Higher interest rates are ‘not putting buyers off’ as new mortgage lending increased by 26.2% over the last quarter, say SPF Private Clients.

The Bank of England’s latest Mortgage Lenders and Administrators Return (MLAR) shows the value of new mortgage commitments (lending agreed to be advanced in the coming months) in Q2 2023 was 26.2% higher than Q1.

While this was the first increase and highest value observed since Q3 2022, overall, it represents a 26.6% compared to the same quarter last year.

According to the statistics, published today, the outstanding value of all residential mortgage loans was £1.65bn at the end of 2023 Q2 – 0.4% higher than a year earlier.

However, this represented the largest decrease on the previous quarter since reporting began in 2007.

The value of gross mortgage advances in 2023 Q2 was £52.4bn, £6.3bn lower than the previous quarter, and 32.8% lower than in 2022 Q2.

Meanwhile. the share of gross mortgage advances with interest rates less than 2% above base rate was 96.1% in 2023 Q2.

This was 4.8 percentage points (pp) higher than a year ago and the highest seen since 2007 Q3.

The share of gross mortgage advances in Q2 2023 with loan to value (LTV) ratios exceeding 90% was 4.4%.

The proportion of lending to borrowers with a high loan to income (LTI) ratio increased by 1.6pp on the quarter to 45.3% in 2023 Q2 but was 5.2pp lower than a year earlier.

The share for house purchase for owner occupation was 54.0%, up 3.9pp on the previous quarter, and up 1.6pp from 2022 Q2.

Meanwhile, the share of gross advances for remortgages for owner occupation was 32.0%, an increase of 5.0pp since 2022 Q2, but a decrease of 2.7pp since 2023 Q1.

The share for buy-to-let purposes was 8.1%, the lowest observed since 2010 Q4.

The value of outstanding balances with arrears increased by 13% over the quarter and 28.8% over the year, to £16.9 bn in 2023 Q2.

SPF Private Clients chief executive Mark Harris says: “Encouragingly, new mortgage commitments – lending agreed to be advanced in coming months – picked up in Q2, 26.2 per cent higher than Q1 and the first increase and highest value since the third quarter of 2022, indicating there are still those keen to move who are getting on with it.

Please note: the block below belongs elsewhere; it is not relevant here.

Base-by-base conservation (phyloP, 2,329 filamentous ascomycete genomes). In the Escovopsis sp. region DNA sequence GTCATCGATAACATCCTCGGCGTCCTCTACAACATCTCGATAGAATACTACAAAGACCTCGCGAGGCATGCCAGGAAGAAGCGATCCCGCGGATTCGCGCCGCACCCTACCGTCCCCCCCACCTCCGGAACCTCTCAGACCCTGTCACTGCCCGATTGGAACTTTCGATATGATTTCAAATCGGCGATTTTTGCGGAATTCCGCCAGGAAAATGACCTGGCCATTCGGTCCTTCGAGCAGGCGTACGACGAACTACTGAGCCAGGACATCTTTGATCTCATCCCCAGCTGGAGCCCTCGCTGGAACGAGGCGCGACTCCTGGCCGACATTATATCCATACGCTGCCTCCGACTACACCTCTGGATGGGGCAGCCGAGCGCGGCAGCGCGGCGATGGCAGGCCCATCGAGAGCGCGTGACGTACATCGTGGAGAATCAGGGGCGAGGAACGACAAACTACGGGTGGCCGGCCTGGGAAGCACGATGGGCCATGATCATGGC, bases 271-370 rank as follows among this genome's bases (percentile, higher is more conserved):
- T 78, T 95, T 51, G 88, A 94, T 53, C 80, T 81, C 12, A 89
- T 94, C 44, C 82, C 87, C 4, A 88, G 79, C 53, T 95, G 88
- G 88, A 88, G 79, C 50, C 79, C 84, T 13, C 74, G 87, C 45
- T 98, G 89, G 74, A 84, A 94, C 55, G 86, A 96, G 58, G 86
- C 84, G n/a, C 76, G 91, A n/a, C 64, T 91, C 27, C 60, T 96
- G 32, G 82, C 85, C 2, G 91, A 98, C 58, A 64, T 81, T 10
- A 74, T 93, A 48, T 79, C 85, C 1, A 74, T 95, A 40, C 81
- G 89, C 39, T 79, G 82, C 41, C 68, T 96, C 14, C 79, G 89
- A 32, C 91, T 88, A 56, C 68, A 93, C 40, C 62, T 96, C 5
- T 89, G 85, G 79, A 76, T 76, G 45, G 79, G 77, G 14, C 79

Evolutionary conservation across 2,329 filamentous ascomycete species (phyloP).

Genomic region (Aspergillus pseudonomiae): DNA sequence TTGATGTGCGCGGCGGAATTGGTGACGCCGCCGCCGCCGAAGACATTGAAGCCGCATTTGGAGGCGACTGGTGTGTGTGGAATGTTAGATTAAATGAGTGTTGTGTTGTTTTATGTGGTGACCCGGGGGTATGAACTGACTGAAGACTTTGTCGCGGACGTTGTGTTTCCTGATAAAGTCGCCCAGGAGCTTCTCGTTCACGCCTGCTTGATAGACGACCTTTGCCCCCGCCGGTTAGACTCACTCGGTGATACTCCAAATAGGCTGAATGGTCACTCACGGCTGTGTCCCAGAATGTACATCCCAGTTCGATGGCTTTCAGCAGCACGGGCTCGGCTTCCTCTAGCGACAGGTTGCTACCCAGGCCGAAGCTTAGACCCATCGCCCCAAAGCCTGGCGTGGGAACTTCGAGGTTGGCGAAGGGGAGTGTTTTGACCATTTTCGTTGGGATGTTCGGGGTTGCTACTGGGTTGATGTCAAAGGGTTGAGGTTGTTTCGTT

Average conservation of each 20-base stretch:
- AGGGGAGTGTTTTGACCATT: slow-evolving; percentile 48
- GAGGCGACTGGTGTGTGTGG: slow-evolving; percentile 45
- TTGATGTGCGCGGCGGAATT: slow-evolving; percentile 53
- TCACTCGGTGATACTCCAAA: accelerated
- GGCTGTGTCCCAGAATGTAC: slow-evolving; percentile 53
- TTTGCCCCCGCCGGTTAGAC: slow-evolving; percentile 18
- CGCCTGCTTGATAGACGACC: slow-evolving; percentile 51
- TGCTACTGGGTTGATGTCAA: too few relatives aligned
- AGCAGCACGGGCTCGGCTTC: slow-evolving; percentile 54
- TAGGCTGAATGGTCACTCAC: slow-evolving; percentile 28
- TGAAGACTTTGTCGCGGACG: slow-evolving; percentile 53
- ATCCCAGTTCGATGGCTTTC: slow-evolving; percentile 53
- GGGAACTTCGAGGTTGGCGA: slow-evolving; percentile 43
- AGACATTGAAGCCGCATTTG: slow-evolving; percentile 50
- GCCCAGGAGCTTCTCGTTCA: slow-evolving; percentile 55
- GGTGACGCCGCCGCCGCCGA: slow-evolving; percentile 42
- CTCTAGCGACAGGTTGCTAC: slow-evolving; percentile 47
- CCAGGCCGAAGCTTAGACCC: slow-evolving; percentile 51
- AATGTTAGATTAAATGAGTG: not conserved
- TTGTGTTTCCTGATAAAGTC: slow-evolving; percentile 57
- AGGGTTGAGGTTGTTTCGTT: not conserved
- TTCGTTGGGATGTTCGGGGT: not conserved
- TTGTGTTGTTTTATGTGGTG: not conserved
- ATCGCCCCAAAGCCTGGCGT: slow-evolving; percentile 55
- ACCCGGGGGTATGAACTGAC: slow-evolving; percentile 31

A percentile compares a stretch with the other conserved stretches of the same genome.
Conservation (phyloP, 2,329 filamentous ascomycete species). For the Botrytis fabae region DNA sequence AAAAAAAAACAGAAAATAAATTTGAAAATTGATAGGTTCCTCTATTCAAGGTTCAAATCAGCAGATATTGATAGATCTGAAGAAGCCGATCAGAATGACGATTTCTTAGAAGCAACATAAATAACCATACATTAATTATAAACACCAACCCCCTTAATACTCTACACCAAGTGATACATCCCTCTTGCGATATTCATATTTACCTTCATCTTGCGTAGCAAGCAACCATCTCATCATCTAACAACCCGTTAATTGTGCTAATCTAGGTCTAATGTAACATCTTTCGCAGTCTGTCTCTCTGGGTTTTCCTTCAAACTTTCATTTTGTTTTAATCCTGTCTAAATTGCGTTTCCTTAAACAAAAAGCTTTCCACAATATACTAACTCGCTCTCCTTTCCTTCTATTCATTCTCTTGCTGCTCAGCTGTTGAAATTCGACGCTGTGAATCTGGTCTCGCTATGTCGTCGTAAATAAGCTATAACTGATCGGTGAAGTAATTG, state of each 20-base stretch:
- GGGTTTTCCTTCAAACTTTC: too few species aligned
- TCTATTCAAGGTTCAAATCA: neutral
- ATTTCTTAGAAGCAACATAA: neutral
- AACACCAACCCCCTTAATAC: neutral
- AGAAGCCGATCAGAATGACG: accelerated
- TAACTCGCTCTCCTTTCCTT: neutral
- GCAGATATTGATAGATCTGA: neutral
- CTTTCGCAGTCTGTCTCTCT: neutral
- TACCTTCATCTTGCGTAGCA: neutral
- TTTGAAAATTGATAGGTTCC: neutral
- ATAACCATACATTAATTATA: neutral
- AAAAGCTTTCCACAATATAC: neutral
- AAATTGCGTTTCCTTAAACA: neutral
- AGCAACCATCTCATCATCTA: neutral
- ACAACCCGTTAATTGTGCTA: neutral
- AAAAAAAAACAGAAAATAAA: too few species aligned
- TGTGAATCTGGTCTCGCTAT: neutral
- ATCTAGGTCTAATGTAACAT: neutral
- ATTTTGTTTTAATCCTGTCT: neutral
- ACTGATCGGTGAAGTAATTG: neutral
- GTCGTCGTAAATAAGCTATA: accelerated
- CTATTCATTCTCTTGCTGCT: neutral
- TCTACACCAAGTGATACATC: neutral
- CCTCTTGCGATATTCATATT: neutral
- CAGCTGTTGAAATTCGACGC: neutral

“Even though borrowers are paying more for their mortgages, this is not putting them off as they tighten their belts and absorb the higher cost of borrowing.

“The good news is that mortgage pricing continues its downwards trend, even though another base rate rise is expected next week.

‘Buy-to-let lending dipped, representing 8.1 per cent of gross advances, the lowest since Q4 2010.

“This is unsurprising given the tax and regulatory changes which have hit the sector hard, although experienced investors continue to seek out opportunities and expand their portfolios.”

MT Finance managing director Gareth Lewis says: “It’s a positive to see that new mortgage commitments picked up quarter-on-quarter suggesting borrowers may have paused at the start of the year to see how things would pan out but are now proceeding.

“Reassuringly, the evidence suggests that consumers are not over-stretching themselves, but remaining cautious and in some cases still waiting to see what happens.

“Once rates have plateaued, this will make decision-making easier and inspire more confidence.”

Quilter’s mortgage expert Karen Noye says that the datapaints a multifaceted picture for the housing market’.

She adds that the outstanding value of all residential mortgage loans declining at its quickest rate underscores the ‘deepening concerns about the UK’s property market and its ongoing health’.

Noye says among these challenges there is a glimmer of hope emerging with news that new mortgage commitments have increased significantly.

However, borrowing for buy-to-let purposes falling to its lowest level since Q4 2010, at just 8.1%, ‘suggests that there is an exodus of landlords from the property market as the tightening of tax laws on buy-to-lets make them a more unattractive investment’.

“Coupled with this the continuing high property values but simultaneous threat of a property price crash is seemingly making more landlords opt to stay out of the market,” she adds.

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